Heat Warning
July 27, 2015 - 11:33am

The Medical Officer of Health for the City of Hamilton has called a Heat Warning effective beginning Monday July 27, 2015. A Stage 2 Heat Warning is issued when hot weather conditions are expected to last for 2 days. For more information visit www.hamilton.ca/heat.

HAMILTON, ON – July 27, 2015 - The Medical Officer of Health for the City of Hamilton has called a Heat Warning effective Monday July 27, 2015. A Stage 2 Heat Warning is issued when hot weather conditions are expected to last for 2 days.

Weather: A hot air mass is expected to move into southern Ontario today. Daytime highs in the low thirties are expected today with warm overnight minimum temperatures near 20 degrees. The hot weather conditions will likely continue into Thursday

Response: The City of Hamilton and participating community agencies are responding to the heat by offering “cool places” to go at all 3 stages. They can be identified by a “Cool Down Here” sign at their entrances, along with a heat meter sign, which indicates which stage we are at.

During a Stage 2 Heat Warning, regularly scheduled public, family, adult and senior swims are free of charge at City of Hamilton indoor and outdoor pools. When a Stage 2 Heat Warning is in effect on a Saturday or Sunday, free 6 to 8 pm swim times are also added at six city pools. Visit www.hamilton.ca/heat and check under ‘Stage 2 Heat Warning’ for a list of pools.

Risk of heat-related illness can be reduced by following these recommendations:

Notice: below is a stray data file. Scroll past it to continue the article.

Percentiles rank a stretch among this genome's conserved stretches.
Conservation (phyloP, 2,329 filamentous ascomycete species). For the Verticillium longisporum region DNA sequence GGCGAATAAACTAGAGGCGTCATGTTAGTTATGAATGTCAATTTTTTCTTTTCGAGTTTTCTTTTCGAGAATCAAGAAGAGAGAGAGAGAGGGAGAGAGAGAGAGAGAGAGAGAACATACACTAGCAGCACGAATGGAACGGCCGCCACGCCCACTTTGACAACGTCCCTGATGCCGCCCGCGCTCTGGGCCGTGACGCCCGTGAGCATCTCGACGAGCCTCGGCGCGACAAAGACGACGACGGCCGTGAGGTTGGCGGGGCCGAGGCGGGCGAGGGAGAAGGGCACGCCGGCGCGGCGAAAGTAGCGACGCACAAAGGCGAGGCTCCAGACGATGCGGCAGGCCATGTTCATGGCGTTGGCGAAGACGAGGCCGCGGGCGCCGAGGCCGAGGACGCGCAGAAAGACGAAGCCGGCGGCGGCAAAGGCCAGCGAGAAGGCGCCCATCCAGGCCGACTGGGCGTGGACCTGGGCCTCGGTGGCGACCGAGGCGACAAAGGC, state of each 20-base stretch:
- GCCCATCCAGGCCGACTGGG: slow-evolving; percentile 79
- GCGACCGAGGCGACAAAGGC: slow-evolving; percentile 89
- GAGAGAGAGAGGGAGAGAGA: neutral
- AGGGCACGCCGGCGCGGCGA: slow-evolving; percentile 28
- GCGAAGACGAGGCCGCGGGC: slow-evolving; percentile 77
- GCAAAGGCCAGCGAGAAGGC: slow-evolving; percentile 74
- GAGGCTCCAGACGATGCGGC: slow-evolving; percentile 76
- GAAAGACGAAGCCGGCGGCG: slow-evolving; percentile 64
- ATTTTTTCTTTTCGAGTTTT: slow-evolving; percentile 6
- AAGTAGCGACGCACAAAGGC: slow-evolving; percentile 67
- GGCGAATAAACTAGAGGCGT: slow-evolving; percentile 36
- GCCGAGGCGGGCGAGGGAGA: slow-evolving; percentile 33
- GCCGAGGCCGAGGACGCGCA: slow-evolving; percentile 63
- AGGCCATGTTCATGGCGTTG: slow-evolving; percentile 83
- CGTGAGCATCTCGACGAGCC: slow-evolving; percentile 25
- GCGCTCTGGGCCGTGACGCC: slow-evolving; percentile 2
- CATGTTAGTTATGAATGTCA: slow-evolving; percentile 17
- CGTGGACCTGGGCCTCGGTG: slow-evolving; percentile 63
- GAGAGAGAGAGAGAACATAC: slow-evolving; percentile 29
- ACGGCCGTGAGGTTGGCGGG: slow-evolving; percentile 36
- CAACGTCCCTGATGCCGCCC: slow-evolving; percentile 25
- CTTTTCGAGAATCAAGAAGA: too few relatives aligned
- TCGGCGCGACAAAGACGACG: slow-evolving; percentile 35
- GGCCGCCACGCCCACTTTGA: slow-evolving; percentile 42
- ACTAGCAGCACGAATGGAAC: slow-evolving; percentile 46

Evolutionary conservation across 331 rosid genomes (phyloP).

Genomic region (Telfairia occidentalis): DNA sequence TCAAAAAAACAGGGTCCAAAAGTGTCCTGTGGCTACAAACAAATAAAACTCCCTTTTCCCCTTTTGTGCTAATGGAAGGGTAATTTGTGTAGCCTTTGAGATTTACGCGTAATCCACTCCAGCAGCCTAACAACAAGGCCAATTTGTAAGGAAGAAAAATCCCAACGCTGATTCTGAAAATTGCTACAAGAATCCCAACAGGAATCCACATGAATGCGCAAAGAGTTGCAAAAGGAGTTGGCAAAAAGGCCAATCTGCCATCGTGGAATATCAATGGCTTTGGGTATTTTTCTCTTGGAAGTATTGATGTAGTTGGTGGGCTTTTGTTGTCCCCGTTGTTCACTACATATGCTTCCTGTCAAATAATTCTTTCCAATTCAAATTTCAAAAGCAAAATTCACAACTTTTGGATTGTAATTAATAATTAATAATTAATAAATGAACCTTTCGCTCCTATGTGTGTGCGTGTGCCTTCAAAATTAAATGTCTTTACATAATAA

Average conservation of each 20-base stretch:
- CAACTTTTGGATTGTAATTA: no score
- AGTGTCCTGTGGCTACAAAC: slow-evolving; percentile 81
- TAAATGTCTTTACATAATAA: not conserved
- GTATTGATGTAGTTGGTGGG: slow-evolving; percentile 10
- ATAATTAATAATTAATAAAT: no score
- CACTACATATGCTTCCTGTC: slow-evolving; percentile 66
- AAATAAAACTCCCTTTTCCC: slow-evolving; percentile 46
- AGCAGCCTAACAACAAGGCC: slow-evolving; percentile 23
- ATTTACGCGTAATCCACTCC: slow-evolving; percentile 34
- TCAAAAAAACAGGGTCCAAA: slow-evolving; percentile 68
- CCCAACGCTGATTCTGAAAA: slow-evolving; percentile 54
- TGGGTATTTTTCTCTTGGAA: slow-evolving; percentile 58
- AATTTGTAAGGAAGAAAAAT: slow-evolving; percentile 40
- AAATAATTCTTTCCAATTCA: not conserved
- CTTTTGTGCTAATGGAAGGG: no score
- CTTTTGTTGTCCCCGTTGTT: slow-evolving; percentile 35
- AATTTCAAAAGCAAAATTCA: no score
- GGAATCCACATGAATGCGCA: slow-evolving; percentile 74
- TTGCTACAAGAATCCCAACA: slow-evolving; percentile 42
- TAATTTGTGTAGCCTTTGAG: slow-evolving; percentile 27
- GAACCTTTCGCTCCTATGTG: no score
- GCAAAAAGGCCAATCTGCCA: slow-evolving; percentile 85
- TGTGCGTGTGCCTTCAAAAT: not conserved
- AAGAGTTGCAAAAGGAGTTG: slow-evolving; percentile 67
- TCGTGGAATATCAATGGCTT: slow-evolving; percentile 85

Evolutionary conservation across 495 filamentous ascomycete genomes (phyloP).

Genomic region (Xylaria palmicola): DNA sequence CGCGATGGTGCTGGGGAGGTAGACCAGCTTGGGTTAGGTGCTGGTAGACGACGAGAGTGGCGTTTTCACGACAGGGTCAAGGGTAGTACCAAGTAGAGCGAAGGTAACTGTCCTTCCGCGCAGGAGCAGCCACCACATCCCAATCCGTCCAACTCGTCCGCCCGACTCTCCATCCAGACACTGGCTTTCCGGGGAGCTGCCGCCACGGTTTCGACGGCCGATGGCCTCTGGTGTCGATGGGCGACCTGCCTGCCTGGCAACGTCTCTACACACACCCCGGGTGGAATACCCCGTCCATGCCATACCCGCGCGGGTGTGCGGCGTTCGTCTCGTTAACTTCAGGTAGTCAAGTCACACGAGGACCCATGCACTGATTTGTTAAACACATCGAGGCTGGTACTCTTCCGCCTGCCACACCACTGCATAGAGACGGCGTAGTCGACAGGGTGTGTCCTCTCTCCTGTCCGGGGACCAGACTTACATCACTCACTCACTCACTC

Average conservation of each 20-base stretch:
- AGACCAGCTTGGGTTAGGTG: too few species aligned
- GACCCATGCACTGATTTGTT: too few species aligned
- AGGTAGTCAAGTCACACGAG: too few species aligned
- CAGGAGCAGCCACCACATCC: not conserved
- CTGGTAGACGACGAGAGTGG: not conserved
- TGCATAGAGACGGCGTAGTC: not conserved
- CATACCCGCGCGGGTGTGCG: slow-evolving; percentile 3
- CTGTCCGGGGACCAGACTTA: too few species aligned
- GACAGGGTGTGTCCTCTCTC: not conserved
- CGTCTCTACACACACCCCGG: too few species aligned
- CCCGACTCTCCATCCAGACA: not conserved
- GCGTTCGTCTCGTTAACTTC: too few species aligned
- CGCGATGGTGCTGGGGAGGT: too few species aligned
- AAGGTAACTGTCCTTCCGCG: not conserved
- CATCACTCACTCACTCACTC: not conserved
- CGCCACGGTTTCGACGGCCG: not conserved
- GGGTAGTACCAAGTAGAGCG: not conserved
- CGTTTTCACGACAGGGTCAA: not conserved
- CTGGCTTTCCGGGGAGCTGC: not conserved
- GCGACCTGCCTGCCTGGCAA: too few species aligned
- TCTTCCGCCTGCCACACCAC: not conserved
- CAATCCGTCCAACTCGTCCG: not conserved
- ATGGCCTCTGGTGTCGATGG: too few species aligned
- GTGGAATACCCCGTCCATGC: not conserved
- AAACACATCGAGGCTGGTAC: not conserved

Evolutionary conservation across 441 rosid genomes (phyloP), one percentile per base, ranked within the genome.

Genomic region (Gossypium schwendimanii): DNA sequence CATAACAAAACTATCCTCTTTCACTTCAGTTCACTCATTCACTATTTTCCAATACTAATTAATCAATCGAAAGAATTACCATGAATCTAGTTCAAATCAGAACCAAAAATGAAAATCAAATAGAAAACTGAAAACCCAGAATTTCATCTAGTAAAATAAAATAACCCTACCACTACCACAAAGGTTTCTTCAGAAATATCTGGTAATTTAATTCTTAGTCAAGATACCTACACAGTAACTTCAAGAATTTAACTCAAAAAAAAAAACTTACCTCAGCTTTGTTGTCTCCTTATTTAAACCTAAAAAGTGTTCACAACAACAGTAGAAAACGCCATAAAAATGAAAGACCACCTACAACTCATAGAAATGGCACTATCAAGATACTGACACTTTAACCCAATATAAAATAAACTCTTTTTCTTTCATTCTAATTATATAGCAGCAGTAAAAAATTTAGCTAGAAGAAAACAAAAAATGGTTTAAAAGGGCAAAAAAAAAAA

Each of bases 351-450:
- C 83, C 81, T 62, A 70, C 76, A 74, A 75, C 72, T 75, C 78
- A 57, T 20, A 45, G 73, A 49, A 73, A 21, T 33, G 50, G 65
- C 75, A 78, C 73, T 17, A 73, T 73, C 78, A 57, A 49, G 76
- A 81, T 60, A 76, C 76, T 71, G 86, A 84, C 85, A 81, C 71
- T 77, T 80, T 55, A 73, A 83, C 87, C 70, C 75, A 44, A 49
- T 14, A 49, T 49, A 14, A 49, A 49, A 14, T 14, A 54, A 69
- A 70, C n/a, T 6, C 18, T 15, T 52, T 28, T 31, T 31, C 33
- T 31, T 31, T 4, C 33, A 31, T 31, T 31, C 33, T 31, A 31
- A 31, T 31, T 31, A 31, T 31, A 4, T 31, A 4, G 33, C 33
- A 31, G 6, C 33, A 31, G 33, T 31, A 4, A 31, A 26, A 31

• Drink plenty of water.  Avoid drinking alcoholic and caffeinated beverages on hot days.
  • Go to an air-conditioned place.  Visit a cool place such as a mall, public recreation centres, public libraries, and other City run air-conditioned facilities, etc.
  • Dress to protect from the heat.  Wear lightweight, loose-fitting, light coloured clothing.  Wear a hat or take an umbrella to keep your head cool and don’t forget sunscreen.
  • Take it easy.  Limit physical activities (walking, running, gardening, etc.) during the day.  If rescheduling activities to dawn or dusk when it may be cooler, protect yourself with insect repellent as mosquitoes are more active at such times.  Check labels to apply.
  • Cool off.  Take a cool bath or shower.
  • Keep your living space cool.  Close your blinds or curtains.  Open windows to let air circulate when using a fan.
  • Never leave children or pets alone in closed vehicles.  Temperatures in a car can become life threatening within minutes.
  • Check on your neighbours and family.

Signs of heat exhaustion include heavy sweating, weakness, cold, pale and clammy skin; weak pulse, fainting and vomiting.  If experiencing symptoms, seek help right away – call 911 if needed.  For more information on how heat affects human health, see Health Canada’s website.

For tips on coping with the heat and places where to cool off, the public can contact 905-546-2489 Monday to Friday 8:30 am to 4:30 pm or go to www.hamilton.ca/heat.  Heat information online is available in several accessible formats and in 13 languages.

Lead is a naturally occurring, bluish-grey material. 

Sources of lead

Lead is found in:

  • Paint in homes built before 1978.  Chipping, peeling or sanding paint can release lead into the air, household dust and soil.